Psychosocial consequences of obesity

Overweight children and adolescents may experience deleterious psychosocial sequelae [4][5], including depression, teasing, social isolation and discrimination, diminished self-esteem, behavioural problems, dissatisfaction with body-image, and reduced quality of life [5][28][30].

Mental health

It is not always clear whether depression is the cause or the result of obesity; both relationships may be true [29][31]. Prospective studies have revealed that obese adolescents are at risk for major anxiety and depressive disorders later in life [32]. When obesity becomes chronic, the failure to control weight gain over an extended period may predispose affected children to depression [29][32]. The longer a child is overweight, the greater the risk for depression and other mental health disorders [28]. Furthermore, depression during childhood is associated with increased body mass index (BMI) during adolescence and adulthood [31][33]. Depressed individuals tend to sleep poorly and feel less energetic or motivated to engage in PA. In some patients, depression is associated with craving carbohydrates. Insulin resistance may underlie this urge as well as the associated hyperphagia and weight gain occurring in some depressive syndromes [34].

Body image

Dissatisfaction with body image relates to the discrepancy between an individual’s perceived self-image and the internalization of a received – and idealized – body image. This dissatisfaction can influence mood and eating practices [4][5]. Obese Caucasian girls appear to have greater body image dissatisfaction and are more prone to eating disorders such as binge eating and bulimia nervosa than their male counterparts [5].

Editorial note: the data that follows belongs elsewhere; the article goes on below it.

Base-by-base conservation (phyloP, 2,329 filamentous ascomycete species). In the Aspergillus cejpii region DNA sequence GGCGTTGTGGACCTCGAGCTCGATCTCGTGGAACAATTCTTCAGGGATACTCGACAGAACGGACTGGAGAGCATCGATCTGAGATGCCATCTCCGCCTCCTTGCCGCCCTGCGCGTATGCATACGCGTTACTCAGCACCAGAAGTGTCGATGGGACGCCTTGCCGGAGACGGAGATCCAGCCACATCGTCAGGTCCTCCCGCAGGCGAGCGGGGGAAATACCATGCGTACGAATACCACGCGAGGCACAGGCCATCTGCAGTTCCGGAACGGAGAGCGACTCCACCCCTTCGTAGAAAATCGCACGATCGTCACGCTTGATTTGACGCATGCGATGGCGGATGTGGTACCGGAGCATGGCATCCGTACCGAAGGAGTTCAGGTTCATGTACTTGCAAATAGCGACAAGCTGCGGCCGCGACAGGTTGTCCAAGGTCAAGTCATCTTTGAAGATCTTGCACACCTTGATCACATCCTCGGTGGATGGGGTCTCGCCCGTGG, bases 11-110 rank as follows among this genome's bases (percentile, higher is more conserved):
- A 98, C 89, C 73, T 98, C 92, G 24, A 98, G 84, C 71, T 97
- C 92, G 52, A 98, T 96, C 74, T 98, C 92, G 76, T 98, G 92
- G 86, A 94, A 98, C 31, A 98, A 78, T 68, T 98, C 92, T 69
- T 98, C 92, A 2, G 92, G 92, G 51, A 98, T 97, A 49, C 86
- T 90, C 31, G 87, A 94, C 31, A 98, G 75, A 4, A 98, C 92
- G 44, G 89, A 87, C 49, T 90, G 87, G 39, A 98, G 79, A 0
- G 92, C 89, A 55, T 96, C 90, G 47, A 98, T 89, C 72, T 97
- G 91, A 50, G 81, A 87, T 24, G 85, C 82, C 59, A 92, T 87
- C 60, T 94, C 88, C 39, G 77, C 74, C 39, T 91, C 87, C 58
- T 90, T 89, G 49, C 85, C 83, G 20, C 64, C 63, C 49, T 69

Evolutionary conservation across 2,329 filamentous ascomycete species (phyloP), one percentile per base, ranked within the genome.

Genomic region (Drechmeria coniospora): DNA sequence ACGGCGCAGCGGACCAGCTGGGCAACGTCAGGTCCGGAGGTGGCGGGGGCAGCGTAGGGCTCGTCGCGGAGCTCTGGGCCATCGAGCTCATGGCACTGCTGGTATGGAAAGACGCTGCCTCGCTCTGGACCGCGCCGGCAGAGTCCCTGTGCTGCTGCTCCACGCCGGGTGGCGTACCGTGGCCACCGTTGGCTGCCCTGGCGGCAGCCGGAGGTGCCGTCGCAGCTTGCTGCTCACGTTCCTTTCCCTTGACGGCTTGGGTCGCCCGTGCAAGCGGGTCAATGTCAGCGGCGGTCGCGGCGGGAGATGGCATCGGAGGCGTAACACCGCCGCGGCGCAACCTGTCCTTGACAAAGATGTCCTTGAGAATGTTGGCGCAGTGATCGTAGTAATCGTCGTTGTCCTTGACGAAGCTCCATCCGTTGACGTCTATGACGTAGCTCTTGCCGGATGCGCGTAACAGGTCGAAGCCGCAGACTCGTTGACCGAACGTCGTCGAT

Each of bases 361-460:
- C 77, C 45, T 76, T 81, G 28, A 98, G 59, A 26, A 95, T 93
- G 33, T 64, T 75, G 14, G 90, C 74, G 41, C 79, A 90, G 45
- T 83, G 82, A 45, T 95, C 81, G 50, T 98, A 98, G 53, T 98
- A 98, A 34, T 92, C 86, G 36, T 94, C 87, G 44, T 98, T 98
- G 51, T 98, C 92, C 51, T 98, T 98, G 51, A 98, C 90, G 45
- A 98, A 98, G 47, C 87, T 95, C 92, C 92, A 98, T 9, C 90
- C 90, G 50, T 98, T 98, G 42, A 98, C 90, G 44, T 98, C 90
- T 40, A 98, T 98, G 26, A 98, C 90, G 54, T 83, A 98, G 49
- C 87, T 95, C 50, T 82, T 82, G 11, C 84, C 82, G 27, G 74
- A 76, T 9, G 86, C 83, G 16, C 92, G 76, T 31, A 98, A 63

Children struggling to control their weight may suffer from poor self-esteem [5][35], with persistent unhealthy behaviours further lowering self-confidence, deepening frustration, and reducing motivations to change. It is important for clinicians to use positive language and motivational interviewing methods (see below) [36] with overweight youth, to instill hope and courage as opposed to communicating negatively either verbally or non-verbally, and further lowering a patient’s sense of self-worth [37].

Health-related quality of life

Although BMI is an important medical indicator of health, it does not sufficiently capture a patient’s ability to function in daily living [5][15]. Quality of life, one measure of such function, is low in obese children [5][30]. Youth with poor sleep habits due to obstructive sleep apnea, a frequent comorbidity of obesity, reported significantly lower quality of life scores [30]. Obese children measure lower on self-esteem scores related to physical self-perception and physical quality of life than non-obese children [38][39]. Such perceived deficits are often also associated with poor PA skills; both factors can interact as barriers to participation in games or sports [40][41]. Low scores on perceived physical competence are consistently associated with reduced PA in children [40][41].

Working with patients and families in the clinical setting

Tools for clinicians

Addressing the psychosocial contributors to obesity requires clinicians to collaborate with patients and families to find practical interpersonal strategies for approaching unique situations. One useful technique is motivational interviewing (MI) [36], defined as a person-centered goal-oriented method of communicating that elicits and strengthens intrinsic motivation for positive change. MI is especially useful for individuals who are less confident about their ability to change existing behaviours. Combining supportive and empathetic counselling with more directive methods, clinicians can help these patients move from ambivalence to commitment to adoption of healthier active lifestyles [42][43].

One resource used to identify health-related quality of life is the “Sizing them up score”, which looks at emotional and physical functioning, teasing, marginalization, positive social attitudes, mealtime challenges and school functioning [44]. This is a useful tool for clinicians in the office setting.